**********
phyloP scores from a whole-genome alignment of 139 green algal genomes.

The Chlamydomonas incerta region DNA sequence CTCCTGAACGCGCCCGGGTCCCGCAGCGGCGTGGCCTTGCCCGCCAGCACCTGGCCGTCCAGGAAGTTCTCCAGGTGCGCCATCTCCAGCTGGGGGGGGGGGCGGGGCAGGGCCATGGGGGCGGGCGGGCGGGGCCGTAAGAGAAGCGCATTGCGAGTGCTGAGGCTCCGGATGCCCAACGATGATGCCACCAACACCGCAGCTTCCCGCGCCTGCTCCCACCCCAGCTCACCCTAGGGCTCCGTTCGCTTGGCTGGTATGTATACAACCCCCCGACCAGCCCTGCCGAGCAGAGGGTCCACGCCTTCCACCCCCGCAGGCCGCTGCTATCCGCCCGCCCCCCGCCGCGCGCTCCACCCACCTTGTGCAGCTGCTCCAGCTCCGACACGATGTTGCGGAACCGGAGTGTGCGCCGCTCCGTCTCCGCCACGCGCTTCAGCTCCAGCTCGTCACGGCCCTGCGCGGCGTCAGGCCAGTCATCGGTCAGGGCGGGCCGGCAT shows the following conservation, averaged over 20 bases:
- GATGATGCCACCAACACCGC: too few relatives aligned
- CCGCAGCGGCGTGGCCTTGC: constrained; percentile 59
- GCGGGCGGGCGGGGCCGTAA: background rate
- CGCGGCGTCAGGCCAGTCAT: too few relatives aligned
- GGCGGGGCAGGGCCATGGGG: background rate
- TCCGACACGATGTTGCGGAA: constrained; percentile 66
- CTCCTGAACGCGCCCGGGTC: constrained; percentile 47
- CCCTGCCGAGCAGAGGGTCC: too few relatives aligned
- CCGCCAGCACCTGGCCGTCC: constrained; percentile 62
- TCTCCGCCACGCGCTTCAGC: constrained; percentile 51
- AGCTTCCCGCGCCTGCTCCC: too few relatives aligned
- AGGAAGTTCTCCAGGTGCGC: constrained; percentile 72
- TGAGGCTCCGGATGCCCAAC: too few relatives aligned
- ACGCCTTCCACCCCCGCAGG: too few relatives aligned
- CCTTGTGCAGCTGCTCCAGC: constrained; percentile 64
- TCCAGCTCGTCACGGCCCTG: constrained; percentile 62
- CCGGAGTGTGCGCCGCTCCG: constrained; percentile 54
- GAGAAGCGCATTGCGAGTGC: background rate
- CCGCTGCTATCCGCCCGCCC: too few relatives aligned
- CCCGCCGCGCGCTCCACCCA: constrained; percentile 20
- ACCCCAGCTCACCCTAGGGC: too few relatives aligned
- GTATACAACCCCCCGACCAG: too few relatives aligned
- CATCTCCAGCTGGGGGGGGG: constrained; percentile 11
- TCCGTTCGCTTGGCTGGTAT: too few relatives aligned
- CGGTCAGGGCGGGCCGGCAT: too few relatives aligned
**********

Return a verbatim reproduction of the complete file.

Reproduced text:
phyloP scores from a whole-genome alignment of 139 green algal genomes.

The Chlamydomonas incerta region DNA sequence CTCCTGAACGCGCCCGGGTCCCGCAGCGGCGTGGCCTTGCCCGCCAGCACCTGGCCGTCCAGGAAGTTCTCCAGGTGCGCCATCTCCAGCTGGGGGGGGGGGCGGGGCAGGGCCATGGGGGCGGGCGGGCGGGGCCGTAAGAGAAGCGCATTGCGAGTGCTGAGGCTCCGGATGCCCAACGATGATGCCACCAACACCGCAGCTTCCCGCGCCTGCTCCCACCCCAGCTCACCCTAGGGCTCCGTTCGCTTGGCTGGTATGTATACAACCCCCCGACCAGCCCTGCCGAGCAGAGGGTCCACGCCTTCCACCCCCGCAGGCCGCTGCTATCCGCCCGCCCCCCGCCGCGCGCTCCACCCACCTTGTGCAGCTGCTCCAGCTCCGACACGATGTTGCGGAACCGGAGTGTGCGCCGCTCCGTCTCCGCCACGCGCTTCAGCTCCAGCTCGTCACGGCCCTGCGCGGCGTCAGGCCAGTCATCGGTCAGGGCGGGCCGGCAT shows the following conservation, averaged over 20 bases:
- GATGATGCCACCAACACCGC: too few relatives aligned
- CCGCAGCGGCGTGGCCTTGC: constrained; percentile 59
- GCGGGCGGGCGGGGCCGTAA: background rate
- CGCGGCGTCAGGCCAGTCAT: too few relatives aligned
- GGCGGGGCAGGGCCATGGGG: background rate
- TCCGACACGATGTTGCGGAA: constrained; percentile 66
- CTCCTGAACGCGCCCGGGTC: constrained; percentile 47
- CCCTGCCGAGCAGAGGGTCC: too few relatives aligned
- CCGCCAGCACCTGGCCGTCC: constrained; percentile 62
- TCTCCGCCACGCGCTTCAGC: constrained; percentile 51
- AGCTTCCCGCGCCTGCTCCC: too few relatives aligned
- AGGAAGTTCTCCAGGTGCGC: constrained; percentile 72
- TGAGGCTCCGGATGCCCAAC: too few relatives aligned
- ACGCCTTCCACCCCCGCAGG: too few relatives aligned
- CCTTGTGCAGCTGCTCCAGC: constrained; percentile 64
- TCCAGCTCGTCACGGCCCTG: constrained; percentile 62
- CCGGAGTGTGCGCCGCTCCG: constrained; percentile 54
- GAGAAGCGCATTGCGAGTGC: background rate
- CCGCTGCTATCCGCCCGCCC: too few relatives aligned
- CCCGCCGCGCGCTCCACCCA: constrained; percentile 20
- ACCCCAGCTCACCCTAGGGC: too few relatives aligned
- GTATACAACCCCCCGACCAG: too few relatives aligned
- CATCTCCAGCTGGGGGGGGG: constrained; percentile 11
- TCCGTTCGCTTGGCTGGTAT: too few relatives aligned
- CGGTCAGGGCGGGCCGGCAT: too few relatives aligned